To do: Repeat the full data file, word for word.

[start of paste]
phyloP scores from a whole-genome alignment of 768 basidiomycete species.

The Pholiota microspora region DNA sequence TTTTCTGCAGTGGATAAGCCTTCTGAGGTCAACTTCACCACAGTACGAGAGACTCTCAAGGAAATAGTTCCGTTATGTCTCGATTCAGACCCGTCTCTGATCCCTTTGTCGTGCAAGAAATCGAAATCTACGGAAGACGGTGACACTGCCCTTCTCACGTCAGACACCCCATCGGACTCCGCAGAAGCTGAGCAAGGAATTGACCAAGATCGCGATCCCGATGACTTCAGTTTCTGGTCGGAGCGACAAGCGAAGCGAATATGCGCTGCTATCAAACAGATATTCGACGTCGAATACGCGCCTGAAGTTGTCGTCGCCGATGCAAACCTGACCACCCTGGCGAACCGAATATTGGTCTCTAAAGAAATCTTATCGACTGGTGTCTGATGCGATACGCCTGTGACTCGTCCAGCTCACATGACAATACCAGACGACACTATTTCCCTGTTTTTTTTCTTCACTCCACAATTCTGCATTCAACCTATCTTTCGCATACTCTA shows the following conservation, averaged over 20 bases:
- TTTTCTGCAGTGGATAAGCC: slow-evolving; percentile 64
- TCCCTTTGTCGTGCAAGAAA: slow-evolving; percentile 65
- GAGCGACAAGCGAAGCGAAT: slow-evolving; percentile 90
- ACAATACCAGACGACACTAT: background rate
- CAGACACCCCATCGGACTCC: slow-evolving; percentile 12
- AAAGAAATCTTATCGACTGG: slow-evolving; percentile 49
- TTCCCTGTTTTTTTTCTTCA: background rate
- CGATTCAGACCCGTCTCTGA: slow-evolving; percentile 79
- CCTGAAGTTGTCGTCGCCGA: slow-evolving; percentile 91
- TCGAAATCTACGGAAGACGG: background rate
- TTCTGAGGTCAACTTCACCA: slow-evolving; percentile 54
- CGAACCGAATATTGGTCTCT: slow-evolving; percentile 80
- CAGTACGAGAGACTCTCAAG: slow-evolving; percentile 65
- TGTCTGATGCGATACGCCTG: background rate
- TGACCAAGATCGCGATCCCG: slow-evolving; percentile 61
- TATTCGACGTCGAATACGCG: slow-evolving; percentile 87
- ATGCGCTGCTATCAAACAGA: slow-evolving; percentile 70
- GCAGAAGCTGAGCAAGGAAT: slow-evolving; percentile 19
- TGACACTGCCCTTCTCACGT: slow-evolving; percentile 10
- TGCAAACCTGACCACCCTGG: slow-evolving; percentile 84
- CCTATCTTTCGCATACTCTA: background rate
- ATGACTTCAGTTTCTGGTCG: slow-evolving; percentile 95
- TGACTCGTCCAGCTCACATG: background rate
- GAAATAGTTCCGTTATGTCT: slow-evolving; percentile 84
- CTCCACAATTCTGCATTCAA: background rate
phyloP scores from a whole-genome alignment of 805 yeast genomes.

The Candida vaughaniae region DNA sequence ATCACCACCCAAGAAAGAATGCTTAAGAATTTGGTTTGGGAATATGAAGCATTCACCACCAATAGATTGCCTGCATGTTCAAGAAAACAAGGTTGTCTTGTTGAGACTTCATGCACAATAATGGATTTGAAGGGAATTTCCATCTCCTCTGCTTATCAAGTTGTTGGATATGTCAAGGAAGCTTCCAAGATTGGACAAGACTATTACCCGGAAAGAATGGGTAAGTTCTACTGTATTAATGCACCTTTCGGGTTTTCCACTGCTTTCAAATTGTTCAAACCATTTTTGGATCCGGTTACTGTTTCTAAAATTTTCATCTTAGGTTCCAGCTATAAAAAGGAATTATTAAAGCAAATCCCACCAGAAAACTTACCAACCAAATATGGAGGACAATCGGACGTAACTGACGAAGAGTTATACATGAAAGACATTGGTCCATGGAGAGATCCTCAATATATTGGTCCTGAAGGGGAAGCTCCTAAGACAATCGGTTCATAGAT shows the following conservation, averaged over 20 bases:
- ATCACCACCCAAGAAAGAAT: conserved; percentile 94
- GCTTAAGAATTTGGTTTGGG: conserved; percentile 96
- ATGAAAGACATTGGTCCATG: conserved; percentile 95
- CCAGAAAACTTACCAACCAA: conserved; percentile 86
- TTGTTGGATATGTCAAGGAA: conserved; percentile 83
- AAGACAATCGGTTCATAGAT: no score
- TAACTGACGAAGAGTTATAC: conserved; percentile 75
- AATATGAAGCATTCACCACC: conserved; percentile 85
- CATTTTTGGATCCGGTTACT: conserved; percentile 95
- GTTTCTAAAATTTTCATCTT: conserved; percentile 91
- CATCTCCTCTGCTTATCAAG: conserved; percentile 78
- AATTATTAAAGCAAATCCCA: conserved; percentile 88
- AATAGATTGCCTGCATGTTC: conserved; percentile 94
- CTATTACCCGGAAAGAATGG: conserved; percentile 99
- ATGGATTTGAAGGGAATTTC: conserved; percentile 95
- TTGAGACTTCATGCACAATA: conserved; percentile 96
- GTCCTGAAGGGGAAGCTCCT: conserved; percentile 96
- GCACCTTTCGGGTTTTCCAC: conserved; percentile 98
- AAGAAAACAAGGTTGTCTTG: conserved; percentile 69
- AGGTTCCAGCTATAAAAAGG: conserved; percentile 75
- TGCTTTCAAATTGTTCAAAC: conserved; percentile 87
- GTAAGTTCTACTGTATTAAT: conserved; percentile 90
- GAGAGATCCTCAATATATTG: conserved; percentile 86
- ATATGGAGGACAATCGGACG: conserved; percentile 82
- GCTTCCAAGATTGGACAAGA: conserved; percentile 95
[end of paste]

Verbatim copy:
phyloP scores from a whole-genome alignment of 768 basidiomycete species.

The Pholiota microspora region DNA sequence TTTTCTGCAGTGGATAAGCCTTCTGAGGTCAACTTCACCACAGTACGAGAGACTCTCAAGGAAATAGTTCCGTTATGTCTCGATTCAGACCCGTCTCTGATCCCTTTGTCGTGCAAGAAATCGAAATCTACGGAAGACGGTGACACTGCCCTTCTCACGTCAGACACCCCATCGGACTCCGCAGAAGCTGAGCAAGGAATTGACCAAGATCGCGATCCCGATGACTTCAGTTTCTGGTCGGAGCGACAAGCGAAGCGAATATGCGCTGCTATCAAACAGATATTCGACGTCGAATACGCGCCTGAAGTTGTCGTCGCCGATGCAAACCTGACCACCCTGGCGAACCGAATATTGGTCTCTAAAGAAATCTTATCGACTGGTGTCTGATGCGATACGCCTGTGACTCGTCCAGCTCACATGACAATACCAGACGACACTATTTCCCTGTTTTTTTTCTTCACTCCACAATTCTGCATTCAACCTATCTTTCGCATACTCTA shows the following conservation, averaged over 20 bases:
- TTTTCTGCAGTGGATAAGCC: slow-evolving; percentile 64
- TCCCTTTGTCGTGCAAGAAA: slow-evolving; percentile 65
- GAGCGACAAGCGAAGCGAAT: slow-evolving; percentile 90
- ACAATACCAGACGACACTAT: background rate
- CAGACACCCCATCGGACTCC: slow-evolving; percentile 12
- AAAGAAATCTTATCGACTGG: slow-evolving; percentile 49
- TTCCCTGTTTTTTTTCTTCA: background rate
- CGATTCAGACCCGTCTCTGA: slow-evolving; percentile 79
- CCTGAAGTTGTCGTCGCCGA: slow-evolving; percentile 91
- TCGAAATCTACGGAAGACGG: background rate
- TTCTGAGGTCAACTTCACCA: slow-evolving; percentile 54
- CGAACCGAATATTGGTCTCT: slow-evolving; percentile 80
- CAGTACGAGAGACTCTCAAG: slow-evolving; percentile 65
- TGTCTGATGCGATACGCCTG: background rate
- TGACCAAGATCGCGATCCCG: slow-evolving; percentile 61
- TATTCGACGTCGAATACGCG: slow-evolving; percentile 87
- ATGCGCTGCTATCAAACAGA: slow-evolving; percentile 70
- GCAGAAGCTGAGCAAGGAAT: slow-evolving; percentile 19
- TGACACTGCCCTTCTCACGT: slow-evolving; percentile 10
- TGCAAACCTGACCACCCTGG: slow-evolving; percentile 84
- CCTATCTTTCGCATACTCTA: background rate
- ATGACTTCAGTTTCTGGTCG: slow-evolving; percentile 95
- TGACTCGTCCAGCTCACATG: background rate
- GAAATAGTTCCGTTATGTCT: slow-evolving; percentile 84
- CTCCACAATTCTGCATTCAA: background rate
phyloP scores from a whole-genome alignment of 805 yeast genomes.

The Candida vaughaniae region DNA sequence ATCACCACCCAAGAAAGAATGCTTAAGAATTTGGTTTGGGAATATGAAGCATTCACCACCAATAGATTGCCTGCATGTTCAAGAAAACAAGGTTGTCTTGTTGAGACTTCATGCACAATAATGGATTTGAAGGGAATTTCCATCTCCTCTGCTTATCAAGTTGTTGGATATGTCAAGGAAGCTTCCAAGATTGGACAAGACTATTACCCGGAAAGAATGGGTAAGTTCTACTGTATTAATGCACCTTTCGGGTTTTCCACTGCTTTCAAATTGTTCAAACCATTTTTGGATCCGGTTACTGTTTCTAAAATTTTCATCTTAGGTTCCAGCTATAAAAAGGAATTATTAAAGCAAATCCCACCAGAAAACTTACCAACCAAATATGGAGGACAATCGGACGTAACTGACGAAGAGTTATACATGAAAGACATTGGTCCATGGAGAGATCCTCAATATATTGGTCCTGAAGGGGAAGCTCCTAAGACAATCGGTTCATAGAT shows the following conservation, averaged over 20 bases:
- ATCACCACCCAAGAAAGAAT: conserved; percentile 94
- GCTTAAGAATTTGGTTTGGG: conserved; percentile 96
- ATGAAAGACATTGGTCCATG: conserved; percentile 95
- CCAGAAAACTTACCAACCAA: conserved; percentile 86
- TTGTTGGATATGTCAAGGAA: conserved; percentile 83
- AAGACAATCGGTTCATAGAT: no score
- TAACTGACGAAGAGTTATAC: conserved; percentile 75
- AATATGAAGCATTCACCACC: conserved; percentile 85
- CATTTTTGGATCCGGTTACT: conserved; percentile 95
- GTTTCTAAAATTTTCATCTT: conserved; percentile 91
- CATCTCCTCTGCTTATCAAG: conserved; percentile 78
- AATTATTAAAGCAAATCCCA: conserved; percentile 88
- AATAGATTGCCTGCATGTTC: conserved; percentile 94
- CTATTACCCGGAAAGAATGG: conserved; percentile 99
- ATGGATTTGAAGGGAATTTC: conserved; percentile 95
- TTGAGACTTCATGCACAATA: conserved; percentile 96
- GTCCTGAAGGGGAAGCTCCT: conserved; percentile 96
- GCACCTTTCGGGTTTTCCAC: conserved; percentile 98
- AAGAAAACAAGGTTGTCTTG: conserved; percentile 69
- AGGTTCCAGCTATAAAAAGG: conserved; percentile 75
- TGCTTTCAAATTGTTCAAAC: conserved; percentile 87
- GTAAGTTCTACTGTATTAAT: conserved; percentile 90
- GAGAGATCCTCAATATATTG: conserved; percentile 86
- ATATGGAGGACAATCGGACG: conserved; percentile 82
- GCTTCCAAGATTGGACAAGA: conserved; percentile 95